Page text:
Wednesday, April 5, 2017

Straight from the Mouth of Margaret Fenton, Author of 'Little Girl Gone'

Margaret Fenton grew up on the Mississippi Gulf Coast and moved to Birmingham in 1996. She received her B.A. in English from the Newcomb College of Tulane University, and her Master of Social Work from Tulane. She spent nearly ten years as a child and family therapist for the Department of Human Resources before focusing on her writing. Hence, her work tends to reflect her interest in social causes and mental health, especially where kids are concerned.  She is the planning coordinator of Murder in the Magic City, a one-day, one-track annual mystery fan conference in Homewood, Alabama. She is President of the Birmingham Chapter of Sisters in Crime and a member of the Mystery Writers of America. Margaret lives in the Birmingham suburb of Hoover with her husband, a software developer.  Her first novel is Little Lamb Lost and is available at bookstores and through Amazon.


Thanks for letting us interrogate you!  Can you give us a go-for-the-gut answer as to why you wanted to be an author?

Never thought about being an author until 1999.  I was living here in Birmingham and had been a rabid mystery fan all my life.  A lady at the Little Professor bookstore asked if I had read Anne George.  She was a local author, cozy, and very funny.  No, I hadn’t.  She sold me her first book, Murder on a Girl’s Night Out.  Well, that was it, I was hooked, and I had to meet her.  Went to one of her book signings and we got to know each other.  She encouraged me to join Sisters in Crime and one day in the car on the way to a SinC meeting she asked me if I’d ever considered writing a mystery. I was working as a social worker at the time and she said she thought a social worker would make a good protagonist, since they come in contact with some “evil” people.  I agreed and as they say, voila, Claire Conover was born.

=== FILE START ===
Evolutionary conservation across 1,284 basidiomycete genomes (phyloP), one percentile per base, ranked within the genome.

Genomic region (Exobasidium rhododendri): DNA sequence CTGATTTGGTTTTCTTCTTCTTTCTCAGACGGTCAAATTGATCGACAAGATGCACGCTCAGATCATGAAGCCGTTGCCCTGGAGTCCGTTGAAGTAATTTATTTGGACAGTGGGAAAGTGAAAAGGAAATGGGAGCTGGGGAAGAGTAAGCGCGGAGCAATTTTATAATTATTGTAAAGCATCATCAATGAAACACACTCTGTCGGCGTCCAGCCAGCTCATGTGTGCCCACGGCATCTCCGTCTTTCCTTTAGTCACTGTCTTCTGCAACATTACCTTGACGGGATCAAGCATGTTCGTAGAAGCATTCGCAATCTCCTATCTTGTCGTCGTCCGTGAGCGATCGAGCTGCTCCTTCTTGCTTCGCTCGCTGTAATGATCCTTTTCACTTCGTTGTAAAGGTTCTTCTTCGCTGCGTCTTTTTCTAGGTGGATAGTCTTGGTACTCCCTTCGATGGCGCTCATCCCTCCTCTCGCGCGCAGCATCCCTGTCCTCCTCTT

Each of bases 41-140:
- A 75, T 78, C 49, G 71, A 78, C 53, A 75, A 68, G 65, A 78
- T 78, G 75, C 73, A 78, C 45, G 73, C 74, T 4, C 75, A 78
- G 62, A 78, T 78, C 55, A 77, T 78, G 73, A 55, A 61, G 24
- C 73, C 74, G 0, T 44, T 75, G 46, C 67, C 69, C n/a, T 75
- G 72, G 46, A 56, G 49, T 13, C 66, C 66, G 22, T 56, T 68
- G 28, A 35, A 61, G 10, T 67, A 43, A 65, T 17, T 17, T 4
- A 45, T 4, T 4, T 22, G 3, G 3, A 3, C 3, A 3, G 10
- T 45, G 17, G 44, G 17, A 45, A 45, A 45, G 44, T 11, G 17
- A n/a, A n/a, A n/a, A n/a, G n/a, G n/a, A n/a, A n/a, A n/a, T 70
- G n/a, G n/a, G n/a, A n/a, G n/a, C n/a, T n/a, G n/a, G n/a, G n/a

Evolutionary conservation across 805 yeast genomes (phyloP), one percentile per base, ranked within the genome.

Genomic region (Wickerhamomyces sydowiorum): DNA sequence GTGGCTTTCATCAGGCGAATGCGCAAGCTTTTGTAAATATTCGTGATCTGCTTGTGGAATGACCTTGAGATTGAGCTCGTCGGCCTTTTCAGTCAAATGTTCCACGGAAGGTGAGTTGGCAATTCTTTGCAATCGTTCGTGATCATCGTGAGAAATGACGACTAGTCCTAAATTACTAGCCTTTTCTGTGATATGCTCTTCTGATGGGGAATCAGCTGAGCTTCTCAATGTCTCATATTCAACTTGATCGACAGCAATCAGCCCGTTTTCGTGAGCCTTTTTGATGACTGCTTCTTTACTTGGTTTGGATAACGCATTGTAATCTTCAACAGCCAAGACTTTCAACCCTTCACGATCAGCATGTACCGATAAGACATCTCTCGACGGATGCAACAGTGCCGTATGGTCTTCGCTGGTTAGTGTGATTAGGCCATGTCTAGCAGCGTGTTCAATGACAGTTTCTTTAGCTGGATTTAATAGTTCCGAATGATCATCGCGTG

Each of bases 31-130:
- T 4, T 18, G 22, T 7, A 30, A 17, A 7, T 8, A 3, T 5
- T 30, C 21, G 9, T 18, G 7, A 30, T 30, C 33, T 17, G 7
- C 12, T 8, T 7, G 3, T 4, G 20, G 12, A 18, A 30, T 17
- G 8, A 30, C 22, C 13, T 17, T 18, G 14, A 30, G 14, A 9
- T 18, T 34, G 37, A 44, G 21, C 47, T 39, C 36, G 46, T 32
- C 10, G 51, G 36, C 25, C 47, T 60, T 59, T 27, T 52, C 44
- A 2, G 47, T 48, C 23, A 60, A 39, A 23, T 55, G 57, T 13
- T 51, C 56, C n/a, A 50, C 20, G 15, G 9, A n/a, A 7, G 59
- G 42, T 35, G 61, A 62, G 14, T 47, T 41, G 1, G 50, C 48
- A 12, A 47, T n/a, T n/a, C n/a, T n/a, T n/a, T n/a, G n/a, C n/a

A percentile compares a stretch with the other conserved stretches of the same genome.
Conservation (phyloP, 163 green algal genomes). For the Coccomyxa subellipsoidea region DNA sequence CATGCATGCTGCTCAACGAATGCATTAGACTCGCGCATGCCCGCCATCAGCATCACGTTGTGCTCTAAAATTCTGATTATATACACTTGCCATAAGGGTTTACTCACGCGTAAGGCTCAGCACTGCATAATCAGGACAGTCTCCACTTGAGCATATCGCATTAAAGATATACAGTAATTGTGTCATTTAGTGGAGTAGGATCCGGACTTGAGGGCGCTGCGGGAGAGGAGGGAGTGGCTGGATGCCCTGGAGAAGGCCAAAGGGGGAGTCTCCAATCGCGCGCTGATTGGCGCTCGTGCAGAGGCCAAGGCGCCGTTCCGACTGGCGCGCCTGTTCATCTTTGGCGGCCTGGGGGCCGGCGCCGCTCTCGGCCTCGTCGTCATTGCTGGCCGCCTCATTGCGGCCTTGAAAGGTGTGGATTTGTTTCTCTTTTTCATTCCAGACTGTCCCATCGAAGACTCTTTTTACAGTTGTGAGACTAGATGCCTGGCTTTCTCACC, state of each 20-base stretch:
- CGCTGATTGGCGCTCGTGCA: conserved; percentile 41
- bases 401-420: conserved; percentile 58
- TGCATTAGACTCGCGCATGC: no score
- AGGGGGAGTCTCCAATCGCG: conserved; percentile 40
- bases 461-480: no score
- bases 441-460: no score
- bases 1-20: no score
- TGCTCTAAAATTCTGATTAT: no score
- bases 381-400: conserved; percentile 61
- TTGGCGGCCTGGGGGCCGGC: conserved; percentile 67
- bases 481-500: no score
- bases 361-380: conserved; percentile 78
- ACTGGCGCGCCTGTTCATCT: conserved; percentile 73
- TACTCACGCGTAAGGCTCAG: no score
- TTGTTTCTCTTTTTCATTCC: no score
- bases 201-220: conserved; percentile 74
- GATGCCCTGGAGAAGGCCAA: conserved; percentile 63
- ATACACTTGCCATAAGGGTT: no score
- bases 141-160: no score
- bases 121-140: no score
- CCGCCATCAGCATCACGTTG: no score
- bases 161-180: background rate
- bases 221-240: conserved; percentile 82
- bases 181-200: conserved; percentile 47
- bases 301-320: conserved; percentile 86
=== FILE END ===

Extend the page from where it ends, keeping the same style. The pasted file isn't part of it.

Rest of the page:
Tell us (we won’t tell promise!) is it all it’s cracked up to be?  I mean what are the perks and what are the demands?

Honest answer.  There are things I love and hate about it.  I love writing and making up stories.  I hate promoting myself.  It feels like bragging and as a southern girl I was taught not to brag on myself.  And I don’t make any money.  I am very lucky and have an awesome husband who supports me in every way so I don’t have to work a day job.

Which route did you take – traditional or self-published – and can you give us the nitty gritty low down on what’s that like?

I’m hybrid, a term I love.  My first novel, Little Lamb Lost, is traditionally published by Oceanview Publishing.  It came out in 2009.  It is an amateur sleuth novel.  I wrote the second book, Little Girl Gone and submitted it to them.  They had decided sometime after my first book that they are only going to publish thrillers, and asked me if I could make it a thriller.  I tried.  I couldn’t.  So they passed.  Then I sat on it for about five years, wrestling with what to do now.  Find an agent?  That takes forever and is very discouraging. And I suck at writing query letters.   Self-publish?  Maybe.  Finally I got tired of waffling and decided I’d just do it myself.  I hired a company to do the formatting and that was a great decision.  I don’t have any complaints about being self-published, except I missed my publicist terribly.  She was the most important person on my team at Oceanview.  She is doing freelance work now so I hired her.  BEST decision ever and she’s why I’m doing this interview.